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Choanal atresia (CA) occurs in roughly 1:5000-7000 live births. It affects females twice as often as males, and occurs bilaterally in roughly 50% of cases. Bilateral choanal atresia (BCA) is typically repaired in the newborn period as soon as the child is medically stable; tracheostomy for BCA alone has been widely abandoned. Unilateral CA repair is often deferred until age 2-3 years. Traditional techniques of endoscopic repair involved placing stents in the nasopharynx traditionally made of cut and shaped endotracheal tubes or silicon tubing stents. Stentless repair offers the advantage of decreased foreign body reaction in the nasopharynx causing granulation and scarring, and involves much less maintenance for families after discharge. In this technique, the procedure is performed endoscopically by opening the atresia bilaterally, drilling out pterygoid bone as needed, and removal of the posterior septum and vomer. Normal mucosa is preserved as much as possible to prevent scarring and restenosis. Postoperatively, babies are empirically treated with reflux medications and a short course of antibiotic and steroid drops in the nose; a second look procedure is recommended 4-6 weeks postop to ensure healing and confirm patency. Editor Recruited By: Sanjay Parikh, MD, FACS DOI: http://dx.doi.org/10.17797/6w5u6drd5e
Contributors: Soham Roy and Steven Curry Adenoidectomy is among the most common surgical procedures performed in children. The two major indications are nasopharyngeal airway obstruction and recurrent or chronic infections of the nasopharynx. This surgery is often carried out with a combined tonsillectomy which is performed for similar indications and depicted here.
Myringotomy with tympanostomy tube insertion is among the most common pediatric operative procedures and is indicated to provide ventilation of the middle ear. Surgical incision in the tympanic membrane (myringotomy) is followed by tympanostomy tube insertion to prevent premature closure of the incision site. The goal of the procedure is to reduce the frequency, duration, and severity of subsequent otitis media episodes and to prevent recurrence of middle ear effusions. Soham Roy (University of Texas at Houston Medical School) Thomas Mitchell (University of Texas at Houston Medical School)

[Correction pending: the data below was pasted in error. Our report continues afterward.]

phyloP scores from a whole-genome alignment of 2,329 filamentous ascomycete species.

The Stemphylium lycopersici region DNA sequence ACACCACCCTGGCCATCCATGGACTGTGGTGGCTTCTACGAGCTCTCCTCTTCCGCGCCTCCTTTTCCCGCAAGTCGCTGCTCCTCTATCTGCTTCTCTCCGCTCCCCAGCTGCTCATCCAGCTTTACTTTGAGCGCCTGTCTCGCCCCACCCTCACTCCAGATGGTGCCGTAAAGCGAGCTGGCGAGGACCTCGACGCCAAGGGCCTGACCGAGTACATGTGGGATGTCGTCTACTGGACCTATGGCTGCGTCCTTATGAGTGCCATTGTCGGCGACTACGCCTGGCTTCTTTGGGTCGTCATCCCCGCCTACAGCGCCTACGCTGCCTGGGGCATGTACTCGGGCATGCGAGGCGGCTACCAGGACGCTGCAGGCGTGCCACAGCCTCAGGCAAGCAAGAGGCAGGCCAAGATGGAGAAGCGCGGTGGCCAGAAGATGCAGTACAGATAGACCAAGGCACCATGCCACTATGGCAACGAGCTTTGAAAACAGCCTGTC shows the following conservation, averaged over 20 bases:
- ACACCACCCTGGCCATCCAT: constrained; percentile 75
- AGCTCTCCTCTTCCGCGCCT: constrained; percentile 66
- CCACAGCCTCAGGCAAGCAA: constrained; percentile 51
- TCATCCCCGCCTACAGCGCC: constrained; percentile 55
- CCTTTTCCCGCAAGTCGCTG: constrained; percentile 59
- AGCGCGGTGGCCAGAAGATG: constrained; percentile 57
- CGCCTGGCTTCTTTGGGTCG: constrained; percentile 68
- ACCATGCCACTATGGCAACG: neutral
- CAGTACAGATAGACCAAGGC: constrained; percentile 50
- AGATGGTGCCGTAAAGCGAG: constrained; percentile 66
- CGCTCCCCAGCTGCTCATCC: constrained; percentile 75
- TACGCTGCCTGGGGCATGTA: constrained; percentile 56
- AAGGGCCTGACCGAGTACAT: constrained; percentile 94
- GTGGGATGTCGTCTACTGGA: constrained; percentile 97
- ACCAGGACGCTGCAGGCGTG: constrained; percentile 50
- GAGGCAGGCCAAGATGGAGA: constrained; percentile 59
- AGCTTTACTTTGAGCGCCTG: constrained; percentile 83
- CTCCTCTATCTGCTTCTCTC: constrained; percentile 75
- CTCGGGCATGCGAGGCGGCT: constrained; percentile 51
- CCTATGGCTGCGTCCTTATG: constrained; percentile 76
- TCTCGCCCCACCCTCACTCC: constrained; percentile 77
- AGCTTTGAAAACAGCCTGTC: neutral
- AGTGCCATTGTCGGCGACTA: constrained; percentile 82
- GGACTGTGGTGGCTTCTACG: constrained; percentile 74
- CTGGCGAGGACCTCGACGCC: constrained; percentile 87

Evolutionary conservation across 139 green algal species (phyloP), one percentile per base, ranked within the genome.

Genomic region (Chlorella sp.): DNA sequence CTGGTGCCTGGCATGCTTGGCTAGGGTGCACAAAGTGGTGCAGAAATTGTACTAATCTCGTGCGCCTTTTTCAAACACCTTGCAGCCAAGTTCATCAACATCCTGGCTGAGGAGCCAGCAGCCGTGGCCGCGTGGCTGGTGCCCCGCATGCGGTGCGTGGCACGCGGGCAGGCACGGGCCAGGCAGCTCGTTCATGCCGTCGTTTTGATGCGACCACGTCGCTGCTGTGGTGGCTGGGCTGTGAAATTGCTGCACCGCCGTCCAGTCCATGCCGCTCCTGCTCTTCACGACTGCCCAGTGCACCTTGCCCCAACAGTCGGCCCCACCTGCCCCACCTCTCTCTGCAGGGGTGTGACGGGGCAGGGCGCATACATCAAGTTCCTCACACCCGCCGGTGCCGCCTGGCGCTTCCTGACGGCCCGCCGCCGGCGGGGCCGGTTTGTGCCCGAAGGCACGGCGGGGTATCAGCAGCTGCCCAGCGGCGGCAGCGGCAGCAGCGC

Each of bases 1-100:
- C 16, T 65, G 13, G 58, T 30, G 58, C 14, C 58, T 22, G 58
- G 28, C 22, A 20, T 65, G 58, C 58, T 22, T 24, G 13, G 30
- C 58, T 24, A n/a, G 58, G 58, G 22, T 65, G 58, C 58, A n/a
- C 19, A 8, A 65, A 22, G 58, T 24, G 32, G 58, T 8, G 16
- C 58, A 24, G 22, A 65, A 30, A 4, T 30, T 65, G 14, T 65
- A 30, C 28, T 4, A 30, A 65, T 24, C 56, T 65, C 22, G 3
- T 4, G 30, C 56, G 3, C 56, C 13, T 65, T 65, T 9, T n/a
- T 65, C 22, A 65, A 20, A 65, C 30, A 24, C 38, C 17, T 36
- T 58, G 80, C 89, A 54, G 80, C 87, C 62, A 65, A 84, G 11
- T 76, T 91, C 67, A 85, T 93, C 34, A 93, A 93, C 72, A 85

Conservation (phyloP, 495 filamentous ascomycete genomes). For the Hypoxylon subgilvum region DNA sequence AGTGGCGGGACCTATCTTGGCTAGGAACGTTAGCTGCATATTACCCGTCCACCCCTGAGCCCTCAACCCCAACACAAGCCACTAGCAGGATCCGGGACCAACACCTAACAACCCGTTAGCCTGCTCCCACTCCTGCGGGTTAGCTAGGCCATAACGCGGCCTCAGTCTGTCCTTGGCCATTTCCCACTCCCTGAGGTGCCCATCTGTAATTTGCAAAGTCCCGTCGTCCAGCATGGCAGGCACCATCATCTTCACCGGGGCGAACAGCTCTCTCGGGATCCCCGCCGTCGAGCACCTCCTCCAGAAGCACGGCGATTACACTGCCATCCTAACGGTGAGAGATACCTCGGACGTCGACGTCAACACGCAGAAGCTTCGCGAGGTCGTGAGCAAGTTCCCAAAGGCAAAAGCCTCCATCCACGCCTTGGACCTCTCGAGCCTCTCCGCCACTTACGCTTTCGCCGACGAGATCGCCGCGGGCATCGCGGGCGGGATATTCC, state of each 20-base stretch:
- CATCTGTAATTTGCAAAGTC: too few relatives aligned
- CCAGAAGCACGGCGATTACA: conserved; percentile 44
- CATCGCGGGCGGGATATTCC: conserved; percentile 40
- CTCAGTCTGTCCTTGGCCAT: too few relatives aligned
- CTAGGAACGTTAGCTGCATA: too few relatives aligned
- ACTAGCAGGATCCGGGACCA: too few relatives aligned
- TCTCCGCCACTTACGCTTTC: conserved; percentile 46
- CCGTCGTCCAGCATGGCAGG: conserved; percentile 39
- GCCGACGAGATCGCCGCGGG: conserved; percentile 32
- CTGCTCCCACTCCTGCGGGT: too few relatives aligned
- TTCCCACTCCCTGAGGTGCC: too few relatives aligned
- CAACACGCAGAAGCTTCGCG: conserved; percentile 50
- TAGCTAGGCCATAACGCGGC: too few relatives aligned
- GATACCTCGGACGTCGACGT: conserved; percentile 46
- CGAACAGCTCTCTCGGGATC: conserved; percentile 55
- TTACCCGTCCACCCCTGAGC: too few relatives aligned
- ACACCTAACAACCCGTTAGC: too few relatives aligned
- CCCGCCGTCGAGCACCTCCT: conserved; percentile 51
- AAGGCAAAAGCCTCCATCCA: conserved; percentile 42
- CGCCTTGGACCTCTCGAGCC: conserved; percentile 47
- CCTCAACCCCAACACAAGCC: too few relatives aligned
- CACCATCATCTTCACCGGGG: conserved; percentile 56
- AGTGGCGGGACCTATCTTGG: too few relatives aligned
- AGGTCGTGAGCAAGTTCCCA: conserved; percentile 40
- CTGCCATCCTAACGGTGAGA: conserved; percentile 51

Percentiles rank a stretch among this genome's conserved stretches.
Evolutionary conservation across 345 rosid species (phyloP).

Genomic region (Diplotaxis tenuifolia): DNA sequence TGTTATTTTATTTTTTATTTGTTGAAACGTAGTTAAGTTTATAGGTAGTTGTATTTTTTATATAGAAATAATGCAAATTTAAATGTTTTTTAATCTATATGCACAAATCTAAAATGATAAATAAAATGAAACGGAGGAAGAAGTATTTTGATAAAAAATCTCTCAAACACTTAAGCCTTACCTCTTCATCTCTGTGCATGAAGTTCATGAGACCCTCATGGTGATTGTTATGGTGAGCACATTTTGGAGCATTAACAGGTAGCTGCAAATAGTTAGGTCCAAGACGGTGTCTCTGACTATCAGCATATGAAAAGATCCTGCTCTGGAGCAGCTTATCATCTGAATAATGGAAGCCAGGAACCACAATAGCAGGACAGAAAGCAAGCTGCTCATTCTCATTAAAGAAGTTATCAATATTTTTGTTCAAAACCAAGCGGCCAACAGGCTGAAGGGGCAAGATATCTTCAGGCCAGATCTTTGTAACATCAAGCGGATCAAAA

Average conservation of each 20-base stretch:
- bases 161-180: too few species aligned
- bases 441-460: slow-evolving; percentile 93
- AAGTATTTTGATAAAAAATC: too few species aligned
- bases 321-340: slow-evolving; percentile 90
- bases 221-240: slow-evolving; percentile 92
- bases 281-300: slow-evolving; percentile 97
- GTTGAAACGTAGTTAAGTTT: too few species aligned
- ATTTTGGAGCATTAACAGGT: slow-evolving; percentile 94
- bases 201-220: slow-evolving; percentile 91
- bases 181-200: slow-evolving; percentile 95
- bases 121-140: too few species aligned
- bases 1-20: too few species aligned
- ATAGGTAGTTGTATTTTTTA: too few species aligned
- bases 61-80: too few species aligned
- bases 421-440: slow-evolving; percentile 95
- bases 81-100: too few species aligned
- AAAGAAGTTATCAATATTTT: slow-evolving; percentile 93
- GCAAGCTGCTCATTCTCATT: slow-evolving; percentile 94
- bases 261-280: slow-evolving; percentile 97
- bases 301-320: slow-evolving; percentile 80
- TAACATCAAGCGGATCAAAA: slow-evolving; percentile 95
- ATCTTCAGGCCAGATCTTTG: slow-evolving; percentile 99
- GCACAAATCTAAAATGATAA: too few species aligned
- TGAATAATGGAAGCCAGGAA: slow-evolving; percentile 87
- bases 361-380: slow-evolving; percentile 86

Contributor: Thomas Mitchell A laryngoscope is used to allow magnified visualization of the anatomy of the larynx in a pediatric patient. Labelled stills are used to demonstrate specific anatomy and landmarks. This procedure is indicated to diagnose and/or treat pathology of the airway and vocal cords. However, no pathology is seen in this patient.
Tonsillectomy is among the most common surgical procedures performed in children. The two major indications are oropharyngeal airway obstruction and recurrent or chronic infections of the oropharynx. In this video, radiofrequency ablation, or Coblation (controlled ablation), is the technique used to ablate the tonsils. This technique uses low-temperature radiofrequency and saline to create a plasma field that dissolves tissue. It is generally safer that high-temperature electrocautery and allows for precise removal of tissue without burning nearby structures. Contributors: Soham Roy (University of Texas at Houston Medical School) Thomas Mitchell (University of Texas at Houston Medical School) Steven Curry (University of Texas at Houston Medical School)
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